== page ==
Consultation on TPR’s DC compliance and enforcement policy
TPR has issued a consultation on its compliance and enforcement policy for occupational DC trust-based schemes, together with its overall strategy for regulating all DC schemes.
In this Alert:
- Key points
- TPR’s DC strategy
- Occupational DC schemes
- Master trusts
- Auto-enrolment schemes
- Enforcement – occupational DC schemes
- Work-based personal pensions (WBPPs)
- Next steps
- TPR’s core aim is to ensure that all DC members are placed in schemes that are “effectively governed, durable and offer value for money”;
- Trustees of occupational DC schemes will be asked to assess the extent to which their scheme delivers good member outcomes and produce a “governance statement”, following a “comply or explain” approach.
- Governance statements will not be mandatory, but TPR will monitor their take-up, effectiveness and quality.
- A master trust assurance framework will be introduced in 2014.
TPR believes that good quality DC schemes should meet its six principles. These principles are underpinned by 31 DC quality features that “encapsulate those activities, behaviours and control processes that are more likely to deliver good member outcomes”.
The Code of Practice for occupational DC trust-based schemes (which is due into force in November 2013) aims to set out practical guidance to help trustees to meet the legislative requirements for running an occupational trust-based DC scheme. It will be supplemented by regulatory guidance, also due for publication in November. (Please see our Alert: dated 25 July 2013.)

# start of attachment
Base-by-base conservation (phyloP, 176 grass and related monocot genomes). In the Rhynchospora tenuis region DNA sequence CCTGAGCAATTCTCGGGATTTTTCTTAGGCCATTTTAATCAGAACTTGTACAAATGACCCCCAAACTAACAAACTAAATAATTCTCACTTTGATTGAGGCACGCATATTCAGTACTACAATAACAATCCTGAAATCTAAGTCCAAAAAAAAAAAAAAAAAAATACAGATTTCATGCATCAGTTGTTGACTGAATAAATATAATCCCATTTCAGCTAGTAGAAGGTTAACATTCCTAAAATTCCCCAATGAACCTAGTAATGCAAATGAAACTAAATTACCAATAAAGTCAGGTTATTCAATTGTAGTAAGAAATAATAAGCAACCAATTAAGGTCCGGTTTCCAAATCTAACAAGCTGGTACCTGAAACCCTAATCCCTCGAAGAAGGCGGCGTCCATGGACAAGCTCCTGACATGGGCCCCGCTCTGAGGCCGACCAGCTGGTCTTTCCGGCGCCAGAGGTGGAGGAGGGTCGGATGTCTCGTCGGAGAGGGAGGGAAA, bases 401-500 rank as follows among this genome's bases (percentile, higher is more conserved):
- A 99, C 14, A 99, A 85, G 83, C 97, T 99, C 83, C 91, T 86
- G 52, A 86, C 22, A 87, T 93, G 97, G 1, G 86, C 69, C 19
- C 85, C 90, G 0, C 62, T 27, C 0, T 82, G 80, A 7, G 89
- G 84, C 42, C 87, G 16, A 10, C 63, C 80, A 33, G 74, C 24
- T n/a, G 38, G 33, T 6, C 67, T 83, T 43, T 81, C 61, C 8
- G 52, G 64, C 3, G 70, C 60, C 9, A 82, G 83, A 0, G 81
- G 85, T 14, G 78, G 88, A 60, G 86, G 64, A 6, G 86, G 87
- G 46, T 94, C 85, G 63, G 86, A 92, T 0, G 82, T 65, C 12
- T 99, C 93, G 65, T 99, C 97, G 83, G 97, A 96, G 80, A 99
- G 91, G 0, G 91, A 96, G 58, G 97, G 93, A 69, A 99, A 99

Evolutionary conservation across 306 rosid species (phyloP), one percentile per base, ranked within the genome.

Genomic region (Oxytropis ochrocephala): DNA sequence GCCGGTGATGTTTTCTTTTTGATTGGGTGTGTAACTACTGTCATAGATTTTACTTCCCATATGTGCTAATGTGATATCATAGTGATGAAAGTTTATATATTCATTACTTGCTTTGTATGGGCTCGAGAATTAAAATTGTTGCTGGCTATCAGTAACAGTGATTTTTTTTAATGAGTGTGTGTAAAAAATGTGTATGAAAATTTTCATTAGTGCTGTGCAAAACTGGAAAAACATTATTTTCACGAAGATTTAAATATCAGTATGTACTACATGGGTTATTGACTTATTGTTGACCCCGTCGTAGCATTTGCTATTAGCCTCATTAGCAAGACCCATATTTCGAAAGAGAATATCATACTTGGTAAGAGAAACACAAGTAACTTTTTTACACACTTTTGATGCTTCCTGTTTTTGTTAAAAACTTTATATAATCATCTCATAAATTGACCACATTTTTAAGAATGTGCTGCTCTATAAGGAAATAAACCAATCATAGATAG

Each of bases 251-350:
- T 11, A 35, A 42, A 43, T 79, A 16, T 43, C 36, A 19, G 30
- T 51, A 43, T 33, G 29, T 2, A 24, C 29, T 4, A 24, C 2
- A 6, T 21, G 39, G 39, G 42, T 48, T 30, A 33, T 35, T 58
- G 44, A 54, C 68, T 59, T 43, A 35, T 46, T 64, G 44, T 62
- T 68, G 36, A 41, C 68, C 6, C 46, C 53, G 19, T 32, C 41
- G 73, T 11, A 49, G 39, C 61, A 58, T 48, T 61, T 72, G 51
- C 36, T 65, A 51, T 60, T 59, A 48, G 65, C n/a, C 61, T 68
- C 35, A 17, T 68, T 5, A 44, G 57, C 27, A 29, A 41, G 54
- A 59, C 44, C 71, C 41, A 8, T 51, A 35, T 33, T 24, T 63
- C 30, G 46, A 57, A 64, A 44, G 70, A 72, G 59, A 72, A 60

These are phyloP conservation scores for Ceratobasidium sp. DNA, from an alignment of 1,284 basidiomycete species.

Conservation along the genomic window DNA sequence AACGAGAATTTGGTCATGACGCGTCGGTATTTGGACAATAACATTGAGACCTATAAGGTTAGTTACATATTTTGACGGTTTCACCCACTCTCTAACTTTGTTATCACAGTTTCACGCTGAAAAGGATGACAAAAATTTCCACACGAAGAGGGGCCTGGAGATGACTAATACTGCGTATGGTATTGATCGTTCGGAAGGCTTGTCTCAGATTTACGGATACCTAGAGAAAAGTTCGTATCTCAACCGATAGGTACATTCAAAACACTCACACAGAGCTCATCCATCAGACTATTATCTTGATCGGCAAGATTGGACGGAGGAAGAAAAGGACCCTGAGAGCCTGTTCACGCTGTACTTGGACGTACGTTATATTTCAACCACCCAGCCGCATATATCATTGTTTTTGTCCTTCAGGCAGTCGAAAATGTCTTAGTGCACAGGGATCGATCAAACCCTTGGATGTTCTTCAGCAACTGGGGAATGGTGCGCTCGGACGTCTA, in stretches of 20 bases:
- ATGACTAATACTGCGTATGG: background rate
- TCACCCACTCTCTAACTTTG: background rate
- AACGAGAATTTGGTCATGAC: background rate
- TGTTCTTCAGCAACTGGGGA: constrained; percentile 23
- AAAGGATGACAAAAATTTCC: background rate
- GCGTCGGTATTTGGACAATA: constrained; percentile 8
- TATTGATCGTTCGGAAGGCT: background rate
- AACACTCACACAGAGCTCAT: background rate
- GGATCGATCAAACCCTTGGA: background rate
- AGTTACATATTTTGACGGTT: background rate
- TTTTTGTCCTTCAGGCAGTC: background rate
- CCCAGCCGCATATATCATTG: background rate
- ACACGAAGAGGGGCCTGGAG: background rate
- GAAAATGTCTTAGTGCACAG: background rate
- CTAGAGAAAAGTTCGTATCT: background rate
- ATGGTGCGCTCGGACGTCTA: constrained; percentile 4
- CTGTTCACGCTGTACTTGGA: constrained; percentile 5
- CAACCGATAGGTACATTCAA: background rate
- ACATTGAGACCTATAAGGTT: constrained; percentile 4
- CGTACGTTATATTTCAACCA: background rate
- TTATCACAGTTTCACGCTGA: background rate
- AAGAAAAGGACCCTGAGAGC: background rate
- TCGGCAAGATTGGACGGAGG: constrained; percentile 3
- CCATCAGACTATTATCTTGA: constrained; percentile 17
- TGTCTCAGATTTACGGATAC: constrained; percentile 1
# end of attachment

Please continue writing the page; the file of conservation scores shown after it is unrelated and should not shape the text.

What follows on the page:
In order to demonstrate to their members and sponsoring employers that they have a good scheme, TPR will ask trustees to produce, and make available, a “governance statement”. This will explain the extent to which the scheme has “embedded” the DC quality features.
TPR will provide a draft template of a governance statement for trustees to adapt to their specific circumstances, together with an assessment template.
TPR considers that the market entry level for master trusts should be set sufficiently high that only providers with durable business models are able to participate in automatic enrolment. To achieve this, in addition to producing a governance statement, master trusts will be expected to obtain independent assurance of their quality.
TPR is working with the Institute of Chartered Accountants in England and Wales, the audit profession and master trust providers to develop an independent assurance framework.
To take a more active role and to ensure the scheme is better run, TPR encourages “large, well resourced employers that use a large scale multi-employer scheme, such as a GPP or master trust” to set up an employer management committee.
Details of TPR’s enforcement options and approach are set out in the consultation. Broadly, the draft policy explains:
- how TPR identifies and assesses risk in DC schemes;
- TPR’s approach to monitoring DC schemes through its reactive (whistleblowing reports) and proactive (thematic reviews) work;
- how a DC scheme may be investigated; and
- the enforcement options available (with illustrative examples).
TPR shares the regulation of work-based personal pensions with the FCA.
Scheme providers will be encouraged to use product and investment governance committees to ensure their WBPP products are designed for, and continue to be suitable for, the target market, particularly for automatic enrolment.
The consultation, to which Sackers will be responding, closes on 31 October 2013.